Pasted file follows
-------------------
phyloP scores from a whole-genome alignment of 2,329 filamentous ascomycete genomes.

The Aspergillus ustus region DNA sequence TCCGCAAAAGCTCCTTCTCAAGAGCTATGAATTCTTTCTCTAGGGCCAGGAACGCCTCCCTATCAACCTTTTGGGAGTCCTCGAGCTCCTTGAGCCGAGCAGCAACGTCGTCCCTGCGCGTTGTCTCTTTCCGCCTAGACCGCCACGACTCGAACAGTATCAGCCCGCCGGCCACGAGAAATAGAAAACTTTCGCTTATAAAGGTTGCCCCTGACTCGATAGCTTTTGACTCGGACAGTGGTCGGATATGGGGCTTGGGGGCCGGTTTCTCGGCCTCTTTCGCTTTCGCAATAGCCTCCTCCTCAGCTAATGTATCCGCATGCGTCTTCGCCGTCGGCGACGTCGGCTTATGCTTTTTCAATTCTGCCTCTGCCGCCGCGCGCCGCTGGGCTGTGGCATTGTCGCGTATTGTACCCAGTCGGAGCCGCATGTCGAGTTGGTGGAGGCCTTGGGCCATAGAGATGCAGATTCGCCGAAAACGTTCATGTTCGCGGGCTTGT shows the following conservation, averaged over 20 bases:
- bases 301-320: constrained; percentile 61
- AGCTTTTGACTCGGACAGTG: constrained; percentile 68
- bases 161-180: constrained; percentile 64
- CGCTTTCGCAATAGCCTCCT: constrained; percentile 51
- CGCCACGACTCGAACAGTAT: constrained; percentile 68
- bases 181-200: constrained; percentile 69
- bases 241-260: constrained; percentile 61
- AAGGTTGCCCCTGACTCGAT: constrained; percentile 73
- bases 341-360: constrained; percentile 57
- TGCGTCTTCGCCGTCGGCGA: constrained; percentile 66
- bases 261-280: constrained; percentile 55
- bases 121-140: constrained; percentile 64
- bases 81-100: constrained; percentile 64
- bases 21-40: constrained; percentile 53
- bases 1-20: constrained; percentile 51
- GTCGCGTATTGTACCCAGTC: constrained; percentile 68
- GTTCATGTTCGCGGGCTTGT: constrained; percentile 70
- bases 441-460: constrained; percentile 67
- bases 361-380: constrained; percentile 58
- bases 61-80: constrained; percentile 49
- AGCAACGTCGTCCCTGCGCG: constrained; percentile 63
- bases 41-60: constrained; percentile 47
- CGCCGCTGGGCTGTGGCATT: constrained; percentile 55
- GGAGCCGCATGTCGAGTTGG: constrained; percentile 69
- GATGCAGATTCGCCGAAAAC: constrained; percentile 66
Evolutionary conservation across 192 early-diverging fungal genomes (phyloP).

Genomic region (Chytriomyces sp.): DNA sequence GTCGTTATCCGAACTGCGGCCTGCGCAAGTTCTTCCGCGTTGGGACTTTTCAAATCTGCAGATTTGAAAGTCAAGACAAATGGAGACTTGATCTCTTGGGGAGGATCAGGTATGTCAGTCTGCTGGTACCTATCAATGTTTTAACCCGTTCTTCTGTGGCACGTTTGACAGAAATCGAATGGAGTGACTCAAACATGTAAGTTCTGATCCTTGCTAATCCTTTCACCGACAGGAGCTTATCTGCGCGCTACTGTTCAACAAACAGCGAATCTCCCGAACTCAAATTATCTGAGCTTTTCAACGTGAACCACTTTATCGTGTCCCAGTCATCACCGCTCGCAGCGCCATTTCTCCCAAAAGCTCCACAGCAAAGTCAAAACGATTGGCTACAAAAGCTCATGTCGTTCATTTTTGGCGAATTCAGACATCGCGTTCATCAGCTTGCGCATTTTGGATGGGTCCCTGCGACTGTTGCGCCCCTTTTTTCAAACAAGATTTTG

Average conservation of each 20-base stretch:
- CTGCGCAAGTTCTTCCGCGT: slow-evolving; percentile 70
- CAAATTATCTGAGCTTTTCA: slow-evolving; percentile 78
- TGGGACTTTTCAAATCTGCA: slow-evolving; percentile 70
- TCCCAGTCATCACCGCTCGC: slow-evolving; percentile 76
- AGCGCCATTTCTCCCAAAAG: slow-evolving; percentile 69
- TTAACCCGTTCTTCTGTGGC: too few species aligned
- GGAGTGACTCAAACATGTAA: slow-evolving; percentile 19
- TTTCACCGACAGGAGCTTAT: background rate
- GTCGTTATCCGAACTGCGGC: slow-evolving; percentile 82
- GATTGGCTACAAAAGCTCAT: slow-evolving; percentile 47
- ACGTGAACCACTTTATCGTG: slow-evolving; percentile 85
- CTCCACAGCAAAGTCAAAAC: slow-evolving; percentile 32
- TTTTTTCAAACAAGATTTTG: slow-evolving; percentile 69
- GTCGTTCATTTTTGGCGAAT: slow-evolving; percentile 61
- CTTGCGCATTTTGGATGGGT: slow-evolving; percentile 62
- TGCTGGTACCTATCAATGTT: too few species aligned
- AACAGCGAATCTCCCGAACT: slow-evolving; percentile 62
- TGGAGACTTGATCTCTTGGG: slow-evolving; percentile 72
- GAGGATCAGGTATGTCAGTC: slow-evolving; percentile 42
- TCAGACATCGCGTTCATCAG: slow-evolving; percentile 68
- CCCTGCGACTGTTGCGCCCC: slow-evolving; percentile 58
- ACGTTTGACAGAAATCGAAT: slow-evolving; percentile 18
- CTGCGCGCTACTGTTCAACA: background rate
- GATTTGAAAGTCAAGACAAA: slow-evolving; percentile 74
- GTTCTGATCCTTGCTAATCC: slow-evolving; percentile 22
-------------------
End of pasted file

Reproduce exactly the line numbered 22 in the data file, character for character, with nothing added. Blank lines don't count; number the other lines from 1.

- bases 61-80: constrained; percentile 49